This just seems like sour grapes. A shame that you’ve had no help if you wanted it, but don’t try to use coronavirus as a reason to make everything as difficult for everyone else as it has been for you.

WithLotsOfSprinkles0 Mon 27-Apr-20 13:08:38

Theres no alternative for people, like myself.

My ds is 2 and we arent entitled to any free nursery so hes going to my parents while me and my partner work.
We dont work, pills dont get paid.

WithLotsOfSprinkles0 Mon 27-Apr-20 13:08:48

Bills*

Emmagainno3 Mon 27-Apr-20 13:10:05

My point is I think this is a bigger threat than our kids spreading it between each other at school. That’s why I can’t understand the outrage of the idea of schools opening but no mention of keeping kids away from grandparents. This is very much what I hear around me so might be different elsewhere , I also know if people still using grandparents as childcare at the moment still.
Spreading it to grandparents is a bigger risk isn’t it? That’s what I understood from the severity of the Italian situation. The close proximity to grandparents literally caused the whole thing to blow up as they are the ones more seriously affected in the vast majority of cases.
And yes it’s been a struggle for us never having any help or support from family but it’s not a guarantee anyway as older members can get ill. It has meant earning much less in the early years and going part-time in one of our cases so of course we have felt a financial impact but we also chose to have children.
We are realistically only going to see grandparents at a distance for some time, maybe up to when/if they find a vaccine. As they are in the risk category.

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Bigfishylittlefishy Mon 27-Apr-20 13:10:43

I wouldn’t use my parents as childcare during this, although I never have done, they’re busy living their lives. My kids see them once a week/once a fortnight. That certainly lessens the potential exposure that would occur if they were doing daily drop offs and pick ups. I have modified my career so that I don’t need to rely on my mum and dad. They’ve done their bit. I wanted them to enjoy their grandchildren and get the nice bits. Not the daily drudgery of childcare and school runs.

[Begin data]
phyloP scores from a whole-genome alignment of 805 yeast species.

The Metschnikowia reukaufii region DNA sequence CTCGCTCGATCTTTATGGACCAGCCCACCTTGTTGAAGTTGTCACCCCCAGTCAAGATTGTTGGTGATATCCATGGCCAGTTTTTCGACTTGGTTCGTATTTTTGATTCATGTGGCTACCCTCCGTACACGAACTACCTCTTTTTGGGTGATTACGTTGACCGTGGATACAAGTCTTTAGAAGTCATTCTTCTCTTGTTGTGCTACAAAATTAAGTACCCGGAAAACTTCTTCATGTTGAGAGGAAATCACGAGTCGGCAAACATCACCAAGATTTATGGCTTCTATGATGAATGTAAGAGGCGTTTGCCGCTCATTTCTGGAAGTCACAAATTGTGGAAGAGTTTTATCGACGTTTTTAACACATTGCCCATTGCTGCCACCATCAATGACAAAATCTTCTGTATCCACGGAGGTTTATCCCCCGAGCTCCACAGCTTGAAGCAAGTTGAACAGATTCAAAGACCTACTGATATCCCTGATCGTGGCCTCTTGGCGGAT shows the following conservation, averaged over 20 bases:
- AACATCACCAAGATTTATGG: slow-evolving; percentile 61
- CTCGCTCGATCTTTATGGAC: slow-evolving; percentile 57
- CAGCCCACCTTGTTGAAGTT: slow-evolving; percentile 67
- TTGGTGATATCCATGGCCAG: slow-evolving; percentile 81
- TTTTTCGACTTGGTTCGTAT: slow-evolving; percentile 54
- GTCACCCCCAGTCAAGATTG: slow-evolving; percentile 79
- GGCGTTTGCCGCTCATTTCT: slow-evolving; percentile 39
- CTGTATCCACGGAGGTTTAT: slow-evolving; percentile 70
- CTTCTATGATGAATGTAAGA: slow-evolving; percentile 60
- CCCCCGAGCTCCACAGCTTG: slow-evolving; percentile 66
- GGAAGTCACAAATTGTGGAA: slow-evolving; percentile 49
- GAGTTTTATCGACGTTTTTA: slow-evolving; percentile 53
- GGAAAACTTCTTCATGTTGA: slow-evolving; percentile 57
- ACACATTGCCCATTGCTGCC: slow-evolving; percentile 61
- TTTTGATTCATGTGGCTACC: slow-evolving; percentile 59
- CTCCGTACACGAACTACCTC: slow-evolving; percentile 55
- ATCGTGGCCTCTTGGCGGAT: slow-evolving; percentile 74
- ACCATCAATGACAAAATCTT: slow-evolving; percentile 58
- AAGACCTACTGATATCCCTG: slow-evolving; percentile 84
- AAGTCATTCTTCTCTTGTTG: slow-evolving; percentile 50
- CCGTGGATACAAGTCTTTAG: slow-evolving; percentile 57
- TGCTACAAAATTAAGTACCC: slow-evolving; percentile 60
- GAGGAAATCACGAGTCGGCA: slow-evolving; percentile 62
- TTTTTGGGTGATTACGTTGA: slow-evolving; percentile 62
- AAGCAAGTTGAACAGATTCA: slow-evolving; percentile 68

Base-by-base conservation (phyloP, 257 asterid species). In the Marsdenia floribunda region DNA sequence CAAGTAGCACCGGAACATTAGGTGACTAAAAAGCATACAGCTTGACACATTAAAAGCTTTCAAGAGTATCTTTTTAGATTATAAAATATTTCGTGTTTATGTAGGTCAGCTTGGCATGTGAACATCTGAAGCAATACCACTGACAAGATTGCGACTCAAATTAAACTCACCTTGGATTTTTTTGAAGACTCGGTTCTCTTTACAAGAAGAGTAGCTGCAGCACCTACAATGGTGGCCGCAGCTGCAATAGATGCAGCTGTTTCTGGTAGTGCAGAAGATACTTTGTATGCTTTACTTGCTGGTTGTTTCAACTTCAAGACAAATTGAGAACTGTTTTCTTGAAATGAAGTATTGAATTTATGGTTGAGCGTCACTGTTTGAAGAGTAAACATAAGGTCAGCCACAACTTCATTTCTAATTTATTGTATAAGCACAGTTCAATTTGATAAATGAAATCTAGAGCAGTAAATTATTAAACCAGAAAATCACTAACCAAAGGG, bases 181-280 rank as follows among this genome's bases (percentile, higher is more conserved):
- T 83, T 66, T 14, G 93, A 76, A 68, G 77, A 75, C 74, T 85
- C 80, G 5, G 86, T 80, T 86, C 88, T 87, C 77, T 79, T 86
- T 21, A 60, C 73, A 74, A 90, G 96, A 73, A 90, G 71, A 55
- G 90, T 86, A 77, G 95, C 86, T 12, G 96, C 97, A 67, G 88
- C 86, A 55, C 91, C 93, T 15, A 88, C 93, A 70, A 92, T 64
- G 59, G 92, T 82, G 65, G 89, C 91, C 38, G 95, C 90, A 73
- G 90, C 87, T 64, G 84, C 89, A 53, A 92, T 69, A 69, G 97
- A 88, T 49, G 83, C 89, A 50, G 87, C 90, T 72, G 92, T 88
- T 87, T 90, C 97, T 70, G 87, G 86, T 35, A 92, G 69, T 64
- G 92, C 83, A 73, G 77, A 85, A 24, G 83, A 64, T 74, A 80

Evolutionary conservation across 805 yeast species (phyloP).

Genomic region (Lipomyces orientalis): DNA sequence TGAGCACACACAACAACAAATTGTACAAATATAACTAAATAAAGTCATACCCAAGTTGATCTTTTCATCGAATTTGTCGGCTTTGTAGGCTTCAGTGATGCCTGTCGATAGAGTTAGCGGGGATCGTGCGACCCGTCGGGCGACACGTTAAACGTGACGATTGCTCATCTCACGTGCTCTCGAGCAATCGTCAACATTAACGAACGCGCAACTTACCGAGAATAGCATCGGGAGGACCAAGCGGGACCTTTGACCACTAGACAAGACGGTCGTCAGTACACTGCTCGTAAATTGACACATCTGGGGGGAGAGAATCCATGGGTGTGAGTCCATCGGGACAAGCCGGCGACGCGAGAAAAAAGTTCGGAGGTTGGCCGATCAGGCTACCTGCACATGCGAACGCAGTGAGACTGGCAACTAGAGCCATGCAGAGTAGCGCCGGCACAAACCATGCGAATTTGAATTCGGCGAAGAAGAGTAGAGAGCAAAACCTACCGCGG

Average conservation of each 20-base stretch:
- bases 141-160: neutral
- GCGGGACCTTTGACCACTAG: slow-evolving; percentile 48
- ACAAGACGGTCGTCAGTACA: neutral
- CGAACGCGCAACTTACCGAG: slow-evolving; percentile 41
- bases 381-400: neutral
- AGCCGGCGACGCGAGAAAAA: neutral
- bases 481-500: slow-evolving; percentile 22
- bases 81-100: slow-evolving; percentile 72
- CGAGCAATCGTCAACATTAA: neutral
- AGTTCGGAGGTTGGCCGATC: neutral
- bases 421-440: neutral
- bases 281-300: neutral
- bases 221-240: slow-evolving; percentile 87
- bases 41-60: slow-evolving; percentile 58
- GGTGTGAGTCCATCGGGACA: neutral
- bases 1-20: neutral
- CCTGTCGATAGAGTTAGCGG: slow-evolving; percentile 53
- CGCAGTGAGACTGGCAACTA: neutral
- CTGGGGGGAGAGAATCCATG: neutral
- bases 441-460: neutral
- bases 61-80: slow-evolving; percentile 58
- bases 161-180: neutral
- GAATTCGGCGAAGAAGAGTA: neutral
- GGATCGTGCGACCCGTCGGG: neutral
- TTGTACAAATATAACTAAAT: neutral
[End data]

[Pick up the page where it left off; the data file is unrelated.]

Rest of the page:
MaggieFS Mon 27-Apr-20 13:13:30

We don't have help for regular childcare but have been discussing how on Earth we manage visits once we are able to. As soon DS goes back to nursery, we have to consider him contaminated!! The best we can think of is make sure we see both GMs (if we're allowed to) before he starts back, but thereafter I don't know what we do. (Assuming he goes back and we stay wfh, so minimal risk ourselves)

Waxonwaxoff0 Mon 27-Apr-20 13:13:34

Not everyone has elderly parents. My mum is 51 and my stepfather is 47.

I don't use them for childcare though as they both work full time anyway. Until school reopens, I can't go back to work and that's that.

tappitytaptap Mon 27-Apr-20 13:14:02

We moved in with my parents during the lockdown so they see one set a lot at the moment. My sister in law and niece moved in with my parents in law. I know there are (many many!) reasons people haven’t done this, but I know a few families who have but perhaps fewer than I thought might, faced with the prospect of not seeing their grandchildren. Mine are under 70 and no health conditions which obviously made the decision slightly easier.

IvinghoeBeacon Mon 27-Apr-20 13:14:42

We could afford childcare for all the days that we both work, but grandparents were keen to spend the time with their grandchildren to the extent that one travels 300 miles every week to look after my and my brother’s children on two separate days. We didn’t ask for this but are incredibly grateful and the relationship between grandparents and children is lovely. We feel incredibly lucky to have parents who we get along with and who want to be this involved. Everyone benefits. We have of course stopped this with the lockdown restrictions, but will risk assess when things allow. But none of the grandparents will be willing not to touch their grandchildren for months/years. And they will be keen to pick up regular contact when they can.